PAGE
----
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Natural treatment for Giardia

Giardia is a protozoan parasite found in lakes, streams, ditches, and other outdoor water sources. The parasite is expelled by wild animals high up in the basin and, as the water descends, it is further contaminated by other animals that live near it. Any dog ​​or cat that drinks from a pond, river, or other natural water source is likely to ingest the cysts of this persistent parasite. Once inside, the cysts hatch, grow, and reproduce. Giardia causes profuse, uncontrollable, often watery diarrhea, sometimes with associated blood and mucus.

The most common medications used to treat Giardia are metronidazole, an antibiotic, and fenbendazole, a dewormer. Each one of them has an approximate efficiency of 70%; that is, they only work about 70% of the time. Because some parasites can remain alive, recurrent infections are possible even after treatment.

However, there is a natural protocol for getting rid of Giardia, which has been used many times successfully (and safely) in dogs and cats. We even cleaned a cattery that had a lot of infected kittens. Use digestive enzymes on an empty stomach. With no food in the system, digestive enzymes work on anything else that may be in the intestines, including parasites. It has been reported to work for Coccidia, and also could theoretically get rid of Toxoplasma, Cryptosporidia, Neosporum, Tritrichomonas fetusand similar protozoan parasites.

First, you will need a bottle of digestive enzymes (herbal or fungal based) and one or more syringes; You can usually talk to your vet about getting 3-6cc syringes (without needles). Do not take enzymes in combination with anything else, such as probiotics or other supplements. It should be only pure digestive enzymes. Make sure the product you select contains at least protease, amylase, and lipase (some also contain cellulase and other enzymes). These digest protein, starch, and fat, respectively. One product that I have used is called Prozyme, which is available at many pet stores and online.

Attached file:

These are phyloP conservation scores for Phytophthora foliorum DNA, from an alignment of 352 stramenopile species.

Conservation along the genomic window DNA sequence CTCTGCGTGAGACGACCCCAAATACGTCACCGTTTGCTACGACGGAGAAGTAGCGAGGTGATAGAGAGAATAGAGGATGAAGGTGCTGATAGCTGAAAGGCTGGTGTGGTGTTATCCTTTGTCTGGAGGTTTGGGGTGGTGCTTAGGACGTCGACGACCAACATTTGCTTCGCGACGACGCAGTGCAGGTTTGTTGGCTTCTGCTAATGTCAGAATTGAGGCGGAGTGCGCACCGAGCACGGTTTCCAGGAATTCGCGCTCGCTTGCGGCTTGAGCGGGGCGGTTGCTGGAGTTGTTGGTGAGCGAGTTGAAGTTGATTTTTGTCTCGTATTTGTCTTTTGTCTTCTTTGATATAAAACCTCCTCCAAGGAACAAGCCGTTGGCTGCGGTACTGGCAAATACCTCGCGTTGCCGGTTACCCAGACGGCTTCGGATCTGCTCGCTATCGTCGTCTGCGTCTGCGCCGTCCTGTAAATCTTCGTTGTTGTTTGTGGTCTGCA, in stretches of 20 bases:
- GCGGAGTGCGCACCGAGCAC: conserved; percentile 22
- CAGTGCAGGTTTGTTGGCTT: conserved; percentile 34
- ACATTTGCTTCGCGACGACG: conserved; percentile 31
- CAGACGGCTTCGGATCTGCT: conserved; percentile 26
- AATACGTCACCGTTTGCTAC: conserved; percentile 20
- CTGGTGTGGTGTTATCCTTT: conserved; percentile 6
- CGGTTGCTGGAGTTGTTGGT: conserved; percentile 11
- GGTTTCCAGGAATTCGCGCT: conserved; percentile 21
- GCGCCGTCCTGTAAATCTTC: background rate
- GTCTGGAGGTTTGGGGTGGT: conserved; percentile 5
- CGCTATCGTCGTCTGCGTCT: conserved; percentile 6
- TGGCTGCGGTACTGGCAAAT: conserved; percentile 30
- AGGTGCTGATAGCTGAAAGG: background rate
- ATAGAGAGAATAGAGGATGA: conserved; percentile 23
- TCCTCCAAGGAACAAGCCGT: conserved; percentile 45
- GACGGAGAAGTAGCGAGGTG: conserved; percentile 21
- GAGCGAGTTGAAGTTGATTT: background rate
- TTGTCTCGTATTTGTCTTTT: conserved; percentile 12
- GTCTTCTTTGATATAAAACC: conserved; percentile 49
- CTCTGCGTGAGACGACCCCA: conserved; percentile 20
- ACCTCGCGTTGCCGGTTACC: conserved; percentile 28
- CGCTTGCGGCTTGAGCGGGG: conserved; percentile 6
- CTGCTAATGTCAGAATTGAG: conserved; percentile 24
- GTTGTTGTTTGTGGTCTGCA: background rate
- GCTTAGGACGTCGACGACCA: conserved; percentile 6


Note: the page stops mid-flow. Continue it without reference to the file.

Note that enzymes MUST be administered on an empty stomach. If you leave food for your pet 24/7, this protocol will NOT work. Food should be given with meals, at least 30 (preferably 60) minutes after each enzyme dose. If there is some food in the animal’s digestive system, the enzymes will digest the food and the parasites will flourish undisturbed. enzymes cannot be hidden in the pocket of a pill or in a piece of cheese – there can be no food in the stomach!

Take 1 enzyme capsule for each animal to be treated and mix with a small amount of water to make a gruel. Use the syringe to administer the slurry by mouth. In most cases, it is easiest to insert the syringe into the corner of the mouth between or behind the teeth and spray. The mixture doesn’t taste too bad, but cats in particular just aren’t kind to taking medication. Be careful, but be firm.

Round 1: Give one dose of digestive enzymes 1/2 to 1 hour before morning and evening meals, and one dose before bed. Detach the syringe and rinse it after each dose (otherwise the residue will build up and the plunger will stick). Repeat every day for 8 days.

Rest: Take a break for 1 week. This allows time for resistant cysts to “hatch.”

Round 2: Repeat the digestive enzyme treatment for 7 days.

And that is! In my 15-year experience as a veterinarian, this protocol has been a much safer and more effective treatment than medications.

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